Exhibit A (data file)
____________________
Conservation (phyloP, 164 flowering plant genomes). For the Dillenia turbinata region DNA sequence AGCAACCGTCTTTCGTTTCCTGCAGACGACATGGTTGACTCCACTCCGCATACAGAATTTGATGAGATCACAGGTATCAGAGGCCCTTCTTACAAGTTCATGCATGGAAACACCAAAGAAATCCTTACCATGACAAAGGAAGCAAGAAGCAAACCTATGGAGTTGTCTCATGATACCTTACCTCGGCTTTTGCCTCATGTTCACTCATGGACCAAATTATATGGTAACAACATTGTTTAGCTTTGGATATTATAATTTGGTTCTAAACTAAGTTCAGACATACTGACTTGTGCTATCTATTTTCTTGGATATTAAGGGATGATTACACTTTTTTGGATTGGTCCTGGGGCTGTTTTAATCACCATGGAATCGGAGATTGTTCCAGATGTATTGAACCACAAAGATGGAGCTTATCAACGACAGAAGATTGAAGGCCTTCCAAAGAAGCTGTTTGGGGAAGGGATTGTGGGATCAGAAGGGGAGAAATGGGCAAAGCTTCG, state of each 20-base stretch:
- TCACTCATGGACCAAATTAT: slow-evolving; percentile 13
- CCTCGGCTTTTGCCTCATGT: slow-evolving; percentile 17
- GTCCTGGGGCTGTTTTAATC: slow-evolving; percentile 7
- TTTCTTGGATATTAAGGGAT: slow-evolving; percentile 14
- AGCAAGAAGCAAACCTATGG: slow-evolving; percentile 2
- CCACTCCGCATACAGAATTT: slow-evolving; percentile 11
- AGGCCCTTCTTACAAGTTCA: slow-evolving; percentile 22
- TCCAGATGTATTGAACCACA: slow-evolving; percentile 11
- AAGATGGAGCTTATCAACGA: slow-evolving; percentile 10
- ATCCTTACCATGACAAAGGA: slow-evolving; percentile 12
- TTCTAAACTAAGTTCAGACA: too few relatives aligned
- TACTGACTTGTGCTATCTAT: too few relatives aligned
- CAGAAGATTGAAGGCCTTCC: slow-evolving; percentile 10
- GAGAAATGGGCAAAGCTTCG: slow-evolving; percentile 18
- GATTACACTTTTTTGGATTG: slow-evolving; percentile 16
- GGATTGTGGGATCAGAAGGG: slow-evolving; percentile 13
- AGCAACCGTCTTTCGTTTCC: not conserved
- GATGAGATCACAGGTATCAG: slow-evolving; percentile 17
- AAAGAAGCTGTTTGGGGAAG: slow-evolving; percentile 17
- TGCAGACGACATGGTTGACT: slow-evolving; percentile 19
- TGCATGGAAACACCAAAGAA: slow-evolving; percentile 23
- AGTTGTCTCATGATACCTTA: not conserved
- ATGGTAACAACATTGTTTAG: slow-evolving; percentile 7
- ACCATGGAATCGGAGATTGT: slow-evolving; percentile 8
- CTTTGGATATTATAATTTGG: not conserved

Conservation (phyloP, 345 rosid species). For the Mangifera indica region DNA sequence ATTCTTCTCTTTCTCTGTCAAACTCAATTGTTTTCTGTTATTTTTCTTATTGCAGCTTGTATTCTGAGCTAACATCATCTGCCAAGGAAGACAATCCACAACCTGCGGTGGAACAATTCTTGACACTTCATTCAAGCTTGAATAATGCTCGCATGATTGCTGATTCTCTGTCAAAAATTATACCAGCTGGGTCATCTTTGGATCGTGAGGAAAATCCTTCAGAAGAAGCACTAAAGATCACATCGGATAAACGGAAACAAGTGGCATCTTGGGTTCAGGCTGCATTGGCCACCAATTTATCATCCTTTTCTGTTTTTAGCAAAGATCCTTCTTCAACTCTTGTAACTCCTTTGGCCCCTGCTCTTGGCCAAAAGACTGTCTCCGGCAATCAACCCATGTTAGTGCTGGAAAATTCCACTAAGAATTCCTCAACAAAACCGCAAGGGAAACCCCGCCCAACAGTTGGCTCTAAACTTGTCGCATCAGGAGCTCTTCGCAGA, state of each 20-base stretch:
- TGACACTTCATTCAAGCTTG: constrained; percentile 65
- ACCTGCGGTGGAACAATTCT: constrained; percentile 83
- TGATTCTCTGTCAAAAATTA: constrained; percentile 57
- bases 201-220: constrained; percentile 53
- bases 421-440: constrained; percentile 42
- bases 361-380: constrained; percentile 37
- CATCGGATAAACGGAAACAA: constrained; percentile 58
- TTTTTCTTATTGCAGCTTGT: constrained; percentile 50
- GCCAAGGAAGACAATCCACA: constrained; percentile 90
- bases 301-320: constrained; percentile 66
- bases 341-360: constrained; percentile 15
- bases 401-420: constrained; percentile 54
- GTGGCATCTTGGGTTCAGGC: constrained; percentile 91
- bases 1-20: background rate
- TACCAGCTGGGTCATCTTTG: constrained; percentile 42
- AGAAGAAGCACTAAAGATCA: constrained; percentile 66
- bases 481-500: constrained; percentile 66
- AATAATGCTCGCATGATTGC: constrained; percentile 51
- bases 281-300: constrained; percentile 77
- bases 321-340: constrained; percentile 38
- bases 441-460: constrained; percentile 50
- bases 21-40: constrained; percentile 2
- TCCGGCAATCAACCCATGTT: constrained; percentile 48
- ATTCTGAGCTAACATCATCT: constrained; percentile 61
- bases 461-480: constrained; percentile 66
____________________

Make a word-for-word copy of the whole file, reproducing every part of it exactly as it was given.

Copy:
Conservation (phyloP, 164 flowering plant genomes). For the Dillenia turbinata region DNA sequence AGCAACCGTCTTTCGTTTCCTGCAGACGACATGGTTGACTCCACTCCGCATACAGAATTTGATGAGATCACAGGTATCAGAGGCCCTTCTTACAAGTTCATGCATGGAAACACCAAAGAAATCCTTACCATGACAAAGGAAGCAAGAAGCAAACCTATGGAGTTGTCTCATGATACCTTACCTCGGCTTTTGCCTCATGTTCACTCATGGACCAAATTATATGGTAACAACATTGTTTAGCTTTGGATATTATAATTTGGTTCTAAACTAAGTTCAGACATACTGACTTGTGCTATCTATTTTCTTGGATATTAAGGGATGATTACACTTTTTTGGATTGGTCCTGGGGCTGTTTTAATCACCATGGAATCGGAGATTGTTCCAGATGTATTGAACCACAAAGATGGAGCTTATCAACGACAGAAGATTGAAGGCCTTCCAAAGAAGCTGTTTGGGGAAGGGATTGTGGGATCAGAAGGGGAGAAATGGGCAAAGCTTCG, state of each 20-base stretch:
- TCACTCATGGACCAAATTAT: slow-evolving; percentile 13
- CCTCGGCTTTTGCCTCATGT: slow-evolving; percentile 17
- GTCCTGGGGCTGTTTTAATC: slow-evolving; percentile 7
- TTTCTTGGATATTAAGGGAT: slow-evolving; percentile 14
- AGCAAGAAGCAAACCTATGG: slow-evolving; percentile 2
- CCACTCCGCATACAGAATTT: slow-evolving; percentile 11
- AGGCCCTTCTTACAAGTTCA: slow-evolving; percentile 22
- TCCAGATGTATTGAACCACA: slow-evolving; percentile 11
- AAGATGGAGCTTATCAACGA: slow-evolving; percentile 10
- ATCCTTACCATGACAAAGGA: slow-evolving; percentile 12
- TTCTAAACTAAGTTCAGACA: too few relatives aligned
- TACTGACTTGTGCTATCTAT: too few relatives aligned
- CAGAAGATTGAAGGCCTTCC: slow-evolving; percentile 10
- GAGAAATGGGCAAAGCTTCG: slow-evolving; percentile 18
- GATTACACTTTTTTGGATTG: slow-evolving; percentile 16
- GGATTGTGGGATCAGAAGGG: slow-evolving; percentile 13
- AGCAACCGTCTTTCGTTTCC: not conserved
- GATGAGATCACAGGTATCAG: slow-evolving; percentile 17
- AAAGAAGCTGTTTGGGGAAG: slow-evolving; percentile 17
- TGCAGACGACATGGTTGACT: slow-evolving; percentile 19
- TGCATGGAAACACCAAAGAA: slow-evolving; percentile 23
- AGTTGTCTCATGATACCTTA: not conserved
- ATGGTAACAACATTGTTTAG: slow-evolving; percentile 7
- ACCATGGAATCGGAGATTGT: slow-evolving; percentile 8
- CTTTGGATATTATAATTTGG: not conserved

Conservation (phyloP, 345 rosid species). For the Mangifera indica region DNA sequence ATTCTTCTCTTTCTCTGTCAAACTCAATTGTTTTCTGTTATTTTTCTTATTGCAGCTTGTATTCTGAGCTAACATCATCTGCCAAGGAAGACAATCCACAACCTGCGGTGGAACAATTCTTGACACTTCATTCAAGCTTGAATAATGCTCGCATGATTGCTGATTCTCTGTCAAAAATTATACCAGCTGGGTCATCTTTGGATCGTGAGGAAAATCCTTCAGAAGAAGCACTAAAGATCACATCGGATAAACGGAAACAAGTGGCATCTTGGGTTCAGGCTGCATTGGCCACCAATTTATCATCCTTTTCTGTTTTTAGCAAAGATCCTTCTTCAACTCTTGTAACTCCTTTGGCCCCTGCTCTTGGCCAAAAGACTGTCTCCGGCAATCAACCCATGTTAGTGCTGGAAAATTCCACTAAGAATTCCTCAACAAAACCGCAAGGGAAACCCCGCCCAACAGTTGGCTCTAAACTTGTCGCATCAGGAGCTCTTCGCAGA, state of each 20-base stretch:
- TGACACTTCATTCAAGCTTG: constrained; percentile 65
- ACCTGCGGTGGAACAATTCT: constrained; percentile 83
- TGATTCTCTGTCAAAAATTA: constrained; percentile 57
- bases 201-220: constrained; percentile 53
- bases 421-440: constrained; percentile 42
- bases 361-380: constrained; percentile 37
- CATCGGATAAACGGAAACAA: constrained; percentile 58
- TTTTTCTTATTGCAGCTTGT: constrained; percentile 50
- GCCAAGGAAGACAATCCACA: constrained; percentile 90
- bases 301-320: constrained; percentile 66
- bases 341-360: constrained; percentile 15
- bases 401-420: constrained; percentile 54
- GTGGCATCTTGGGTTCAGGC: constrained; percentile 91
- bases 1-20: background rate
- TACCAGCTGGGTCATCTTTG: constrained; percentile 42
- AGAAGAAGCACTAAAGATCA: constrained; percentile 66
- bases 481-500: constrained; percentile 66
- AATAATGCTCGCATGATTGC: constrained; percentile 51
- bases 281-300: constrained; percentile 77
- bases 321-340: constrained; percentile 38
- bases 441-460: constrained; percentile 50
- bases 21-40: constrained; percentile 2
- TCCGGCAATCAACCCATGTT: constrained; percentile 48
- ATTCTGAGCTAACATCATCT: constrained; percentile 61
- bases 461-480: constrained; percentile 66